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Billy Hamlet Times Two

Last week, I was pretty much everywhere.  From Los Angeles to Boston to NYC to New Hope, PA, and back.  I’ll spare you the drama, the white-out conditions, the frigid temperatures, and the detour to Secaucus (oh, the humanity).  On Broadway, I caught one of the last performances of Bernhardt/Hamlet.  The play by Theresa Rebeck (who, among other things, wrote the first season of Smash) has good material, and an even better cast.  There’s a terrific story there, but it gets sidetracked into women’s lib chatter.  You see, the legendary actress Sarah Bernhardt may well have been for women’s lib.  After all, she believed women could do whatever men could…and better.  But she didn’t go around fighting for all women – she just did what she wanted.  This is one of the reasons she wanted to play Hamlet.  Thank goodness for Janet McTeer, who is brilliant as the divine Sarah.  She makes something out of almost everything…except for the opening of the second act where she was felled by a mysterious malady which led to her being assisted off the stage.  House lights came on, and an announcement was made that the show would resume momentarily.  Within five minutes, the lights dimmed, and McTeer entered, picking up where she left off – but not before saying, “You weren’t going to get off that easily”.  It’s a flawed play about a fascinating moment in theatrical history starring a true legend.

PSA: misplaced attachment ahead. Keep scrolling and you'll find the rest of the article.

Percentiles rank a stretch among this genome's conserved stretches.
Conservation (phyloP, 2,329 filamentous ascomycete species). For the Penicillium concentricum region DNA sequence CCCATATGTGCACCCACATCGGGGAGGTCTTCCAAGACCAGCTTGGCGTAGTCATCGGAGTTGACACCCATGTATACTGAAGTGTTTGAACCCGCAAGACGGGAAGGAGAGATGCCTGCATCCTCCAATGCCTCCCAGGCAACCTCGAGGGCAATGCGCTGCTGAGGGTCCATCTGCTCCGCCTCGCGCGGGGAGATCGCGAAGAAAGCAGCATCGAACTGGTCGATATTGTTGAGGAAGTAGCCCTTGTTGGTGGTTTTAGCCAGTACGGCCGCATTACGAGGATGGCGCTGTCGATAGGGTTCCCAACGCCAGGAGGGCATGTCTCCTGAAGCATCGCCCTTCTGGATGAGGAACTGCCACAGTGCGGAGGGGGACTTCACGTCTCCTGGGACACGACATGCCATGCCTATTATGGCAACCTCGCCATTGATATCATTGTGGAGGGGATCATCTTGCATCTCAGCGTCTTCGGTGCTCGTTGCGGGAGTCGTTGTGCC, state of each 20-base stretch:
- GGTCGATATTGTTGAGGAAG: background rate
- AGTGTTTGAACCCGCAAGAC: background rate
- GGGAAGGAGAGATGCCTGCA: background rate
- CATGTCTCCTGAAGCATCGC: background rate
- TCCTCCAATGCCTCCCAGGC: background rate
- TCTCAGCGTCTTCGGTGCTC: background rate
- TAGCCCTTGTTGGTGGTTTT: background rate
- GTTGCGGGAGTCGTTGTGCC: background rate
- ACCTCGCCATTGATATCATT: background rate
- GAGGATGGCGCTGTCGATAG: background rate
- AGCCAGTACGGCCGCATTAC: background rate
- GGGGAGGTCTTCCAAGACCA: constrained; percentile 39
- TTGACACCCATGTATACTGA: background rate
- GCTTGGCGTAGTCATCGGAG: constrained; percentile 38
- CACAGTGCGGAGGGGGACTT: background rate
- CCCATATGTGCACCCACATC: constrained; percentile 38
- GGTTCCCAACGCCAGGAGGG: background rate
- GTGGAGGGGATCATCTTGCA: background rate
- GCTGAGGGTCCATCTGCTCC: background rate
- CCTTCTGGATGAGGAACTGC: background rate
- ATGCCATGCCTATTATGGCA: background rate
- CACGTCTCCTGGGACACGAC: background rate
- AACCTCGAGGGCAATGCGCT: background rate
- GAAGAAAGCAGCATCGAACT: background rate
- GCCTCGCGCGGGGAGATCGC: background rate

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The next day, I saw another legendary lady in another play about Hamlet.  The play was Paul Rudnick’s I Hate Hamlet, and the actress was the incandescent Elizabeth Ashley.  There are few people I would risk life and limb to see in a blizzard.  But Miss Ashley tops that list.  Whenever she hits the stage, it crackles with excitement.  And when a mishap occurs – such as awkwardly sitting on a sofa – she reacts as she would in real life.  “My dear, your chaise is quite low,” she ad-libbed in a German accent she claimed was right out of Hogan’s Heroes!  The Bucks County Playhouse has assembled a great cast for this play about a TV actor tackling Shakespeare (the run ends on December 1st).  When I was in college, I understudied the role of Andrew – played here by the adorable Ben Fankhauser.  Ben is terrific.  I would have been awful!  Even as a youngster, I knew THE role was the ghost of John Barrymore.  Tom Hewitt devours this scene-stealing role, and yet he never crosses the line into farce.  And playing this part has one enormous perk – he gets to seduce Elizabeth Ashley!  “Am I a lucky guy or what?  I can check that off my list,” he told me afterwards with a huge grin.  The play is as spirited as ever, and the cast is top-notch.  The set is quite stunning, and the whole production makes me eager to return to the Bucks County Playhouse.  But next time, I’ll wait till the thaw.

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